Every company wants to be an authority in their sector - those that engage the media usually are

Media First designs and delivers bespoke media and communications courses that use current working journalists, along with PR and communications professionals, to help you get the most from your communications plan.

Adam Fisher
16th April 2018 - 5 mins read
S

o, we’ve boiled these trends down to the ones you simply cannot afford to ignore.

Here, Thirty Seven’s digital designer Tom Sykes takes you through the website design trends you really need to know.

 

Accessibility

It might sound simple, but one of the key trends so far in 2018 has been a move towards making website content easier to read.

A back to basics ethos has seen an increasing number of websites adopt a pure black on pure white approach to text.

Larger fonts and bigger headlines have also become increasingly popular.

“For a while, many websites suffered from a sort of design for the sake of design approach,” said Tom.

“But now the focus is much more on the readability of the content. We are not seeing coloured text on coloured backgrounds anymore and in many cases design has been stripped to a minimum, so that there isn’t stuff around the website which could detract the user away from what they came to the site to do.”

Tom cites the redesigned Dropbox website as a strong example of this new approach, particularly the move to bigger headlines.

He said: “The Dropbox typeface – ‘grotesque’ - is something I think we will see more of. It’s a wide typeface and is aesthetically pleasing, but that does not detract from the readability.”


Bold colours

2018 is the year for going bold with colour.

Websites are currently being designed with vibrant, bright colours.

And colour gradients are making a comeback after years of being shunned by designers. In fact, the two-colour effect is back in a big way.

Tom said: “We are seeing a move from safe and subtle colours to bold and bright ones. Designers are playing more with colours, are trying more things and are just being more courageous.

And part of this playing with colour had seen gradients begin to appear on websites everywhere.”

Tom is a particular fan of the vibrant colours used on the Sketch website which enables the company’s gold gem logo to really stand-out.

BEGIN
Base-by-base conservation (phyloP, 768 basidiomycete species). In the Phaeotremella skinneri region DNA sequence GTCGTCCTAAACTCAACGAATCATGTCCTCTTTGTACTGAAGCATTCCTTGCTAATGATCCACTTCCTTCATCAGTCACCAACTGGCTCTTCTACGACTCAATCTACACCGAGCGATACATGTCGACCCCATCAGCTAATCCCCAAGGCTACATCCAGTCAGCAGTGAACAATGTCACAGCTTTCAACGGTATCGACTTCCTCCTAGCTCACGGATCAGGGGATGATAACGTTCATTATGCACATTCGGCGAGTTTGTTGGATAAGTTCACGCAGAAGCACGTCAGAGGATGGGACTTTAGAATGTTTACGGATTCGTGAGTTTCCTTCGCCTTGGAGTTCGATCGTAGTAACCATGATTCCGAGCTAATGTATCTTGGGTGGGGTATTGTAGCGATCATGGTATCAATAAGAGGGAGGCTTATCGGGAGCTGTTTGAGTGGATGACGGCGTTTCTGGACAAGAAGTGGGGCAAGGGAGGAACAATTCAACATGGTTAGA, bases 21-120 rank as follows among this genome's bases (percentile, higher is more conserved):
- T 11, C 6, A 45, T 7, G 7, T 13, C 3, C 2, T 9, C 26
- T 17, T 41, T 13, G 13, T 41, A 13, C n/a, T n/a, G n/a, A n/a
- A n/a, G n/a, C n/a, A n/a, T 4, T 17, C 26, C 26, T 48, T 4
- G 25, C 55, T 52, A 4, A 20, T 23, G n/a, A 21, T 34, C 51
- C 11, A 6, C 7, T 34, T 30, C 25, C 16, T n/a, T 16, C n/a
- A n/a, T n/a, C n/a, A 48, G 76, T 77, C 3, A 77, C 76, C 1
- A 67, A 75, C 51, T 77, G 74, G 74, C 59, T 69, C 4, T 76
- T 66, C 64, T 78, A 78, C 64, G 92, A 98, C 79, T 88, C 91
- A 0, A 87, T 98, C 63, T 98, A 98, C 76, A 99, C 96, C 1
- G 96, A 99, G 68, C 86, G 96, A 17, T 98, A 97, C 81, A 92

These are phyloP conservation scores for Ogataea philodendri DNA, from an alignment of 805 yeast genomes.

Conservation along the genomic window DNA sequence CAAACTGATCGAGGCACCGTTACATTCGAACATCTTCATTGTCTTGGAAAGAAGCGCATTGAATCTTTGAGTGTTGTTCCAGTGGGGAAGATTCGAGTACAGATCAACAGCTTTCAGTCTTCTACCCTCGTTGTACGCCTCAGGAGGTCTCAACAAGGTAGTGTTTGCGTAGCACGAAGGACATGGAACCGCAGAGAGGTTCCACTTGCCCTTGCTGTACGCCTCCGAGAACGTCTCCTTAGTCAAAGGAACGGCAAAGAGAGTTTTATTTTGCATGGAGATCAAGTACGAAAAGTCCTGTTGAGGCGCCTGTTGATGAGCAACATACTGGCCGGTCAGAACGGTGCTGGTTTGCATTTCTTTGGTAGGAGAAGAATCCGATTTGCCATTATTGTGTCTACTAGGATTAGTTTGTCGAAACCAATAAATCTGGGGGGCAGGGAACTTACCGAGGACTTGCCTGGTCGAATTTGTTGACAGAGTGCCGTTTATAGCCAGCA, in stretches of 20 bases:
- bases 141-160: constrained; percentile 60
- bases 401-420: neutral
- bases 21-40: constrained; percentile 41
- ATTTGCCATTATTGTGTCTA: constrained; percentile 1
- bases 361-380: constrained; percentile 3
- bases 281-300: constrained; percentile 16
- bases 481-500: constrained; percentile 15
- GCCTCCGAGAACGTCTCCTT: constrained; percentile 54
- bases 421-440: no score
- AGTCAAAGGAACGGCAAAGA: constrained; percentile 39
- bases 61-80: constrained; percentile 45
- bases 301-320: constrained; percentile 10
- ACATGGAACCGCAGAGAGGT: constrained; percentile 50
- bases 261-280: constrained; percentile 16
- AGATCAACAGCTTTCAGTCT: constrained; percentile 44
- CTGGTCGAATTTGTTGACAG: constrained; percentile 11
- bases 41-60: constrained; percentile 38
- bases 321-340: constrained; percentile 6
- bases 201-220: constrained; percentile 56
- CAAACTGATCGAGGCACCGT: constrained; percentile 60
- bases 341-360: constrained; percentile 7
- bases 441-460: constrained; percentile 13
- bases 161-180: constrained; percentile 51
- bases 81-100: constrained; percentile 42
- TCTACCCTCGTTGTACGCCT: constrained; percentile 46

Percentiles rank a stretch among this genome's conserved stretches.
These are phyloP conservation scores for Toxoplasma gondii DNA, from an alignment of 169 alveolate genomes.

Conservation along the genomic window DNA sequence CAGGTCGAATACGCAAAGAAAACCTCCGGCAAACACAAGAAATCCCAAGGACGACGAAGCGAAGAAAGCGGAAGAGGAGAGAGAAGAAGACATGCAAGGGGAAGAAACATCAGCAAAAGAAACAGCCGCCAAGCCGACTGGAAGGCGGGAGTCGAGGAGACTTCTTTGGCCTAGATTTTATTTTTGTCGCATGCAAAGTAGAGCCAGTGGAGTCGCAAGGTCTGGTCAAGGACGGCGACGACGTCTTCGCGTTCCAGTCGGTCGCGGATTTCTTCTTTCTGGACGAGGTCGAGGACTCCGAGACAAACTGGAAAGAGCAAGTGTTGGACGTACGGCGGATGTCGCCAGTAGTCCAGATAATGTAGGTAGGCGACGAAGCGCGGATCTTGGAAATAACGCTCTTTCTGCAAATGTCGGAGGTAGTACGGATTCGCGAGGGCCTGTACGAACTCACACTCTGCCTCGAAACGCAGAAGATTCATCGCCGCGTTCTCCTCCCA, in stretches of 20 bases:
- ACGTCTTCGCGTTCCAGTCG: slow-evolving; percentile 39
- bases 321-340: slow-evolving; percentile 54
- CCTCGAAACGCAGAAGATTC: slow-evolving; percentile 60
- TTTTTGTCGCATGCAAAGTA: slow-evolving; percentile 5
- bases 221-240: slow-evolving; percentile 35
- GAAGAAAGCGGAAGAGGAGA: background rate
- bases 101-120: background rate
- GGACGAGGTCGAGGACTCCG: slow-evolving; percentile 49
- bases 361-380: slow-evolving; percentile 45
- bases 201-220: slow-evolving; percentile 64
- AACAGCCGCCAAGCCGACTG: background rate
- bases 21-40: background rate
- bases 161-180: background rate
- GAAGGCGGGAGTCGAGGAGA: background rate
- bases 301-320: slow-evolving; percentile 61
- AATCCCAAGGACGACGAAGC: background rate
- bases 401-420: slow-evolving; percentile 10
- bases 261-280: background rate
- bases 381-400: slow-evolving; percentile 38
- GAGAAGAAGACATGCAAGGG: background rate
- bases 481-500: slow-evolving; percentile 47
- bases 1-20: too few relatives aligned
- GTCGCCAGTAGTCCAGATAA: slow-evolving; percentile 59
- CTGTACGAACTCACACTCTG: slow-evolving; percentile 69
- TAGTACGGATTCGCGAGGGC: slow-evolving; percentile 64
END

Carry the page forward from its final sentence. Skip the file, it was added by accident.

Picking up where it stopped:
The Premier League is another website which has embraced a bold palette, combining a strong purple with flashes of bright pink – not necessarily colours you would associate with football, but certainly visually effective.

 

Playfulness

Another emerging trend is brands trying to ensure their websites better reflect their personalities.

This has seen a move away from the more formal, professional language, typically seen on websites to a more light-hearted, fun, product-focused style.

“This is an approach we are seeing a lot of start-up companies take and it is helping them to find their footing and forge their identity”, said Tom.

“I think there is growing realisation that highly formal copy doesn’t always successfully draw in customers in 2018. It is a move that is being driven by millennials who are growing up and driving the market. They want to feel brands are being genuine with them. 

“The Product Hunt website is a great example of this. It uses humorous language, makes jokes and even uses emojis. It basically uses the same language as those who visit the website.”

Of course, this approach won’t work for everyone and you would probably be unlikely to buy healthcare insurance from a website which used emojis, for example. But it is certainly something brands should consider.

This playfulness trend is also seeing more illustration being used on websites with custom drawings also helping to bring a human touch and highlight personality.

 

Animation

Animation is rapidly becoming the new norm in website design with a growing number of companies using it to help bring ideas and products to life.

Increasingly websites use animation to enable them to show products from every possible angle.

Tom said: “There are thousands of videos on social media and when you scroll down your feed and they start playing they can draw you in.

“Animation on a website can bring that same focus to products. Instead of static images, customers are able to see the whole product and they get a much better idea of what they are potentially buying.”

Apple uses a lot of animation on its website, allowing customers to view products from numerous different angles.

But it is not just about products. Animated logos are becoming a growing trend and we increasingly seeing logos that spin, transform, expand or even appear to be hand drawn.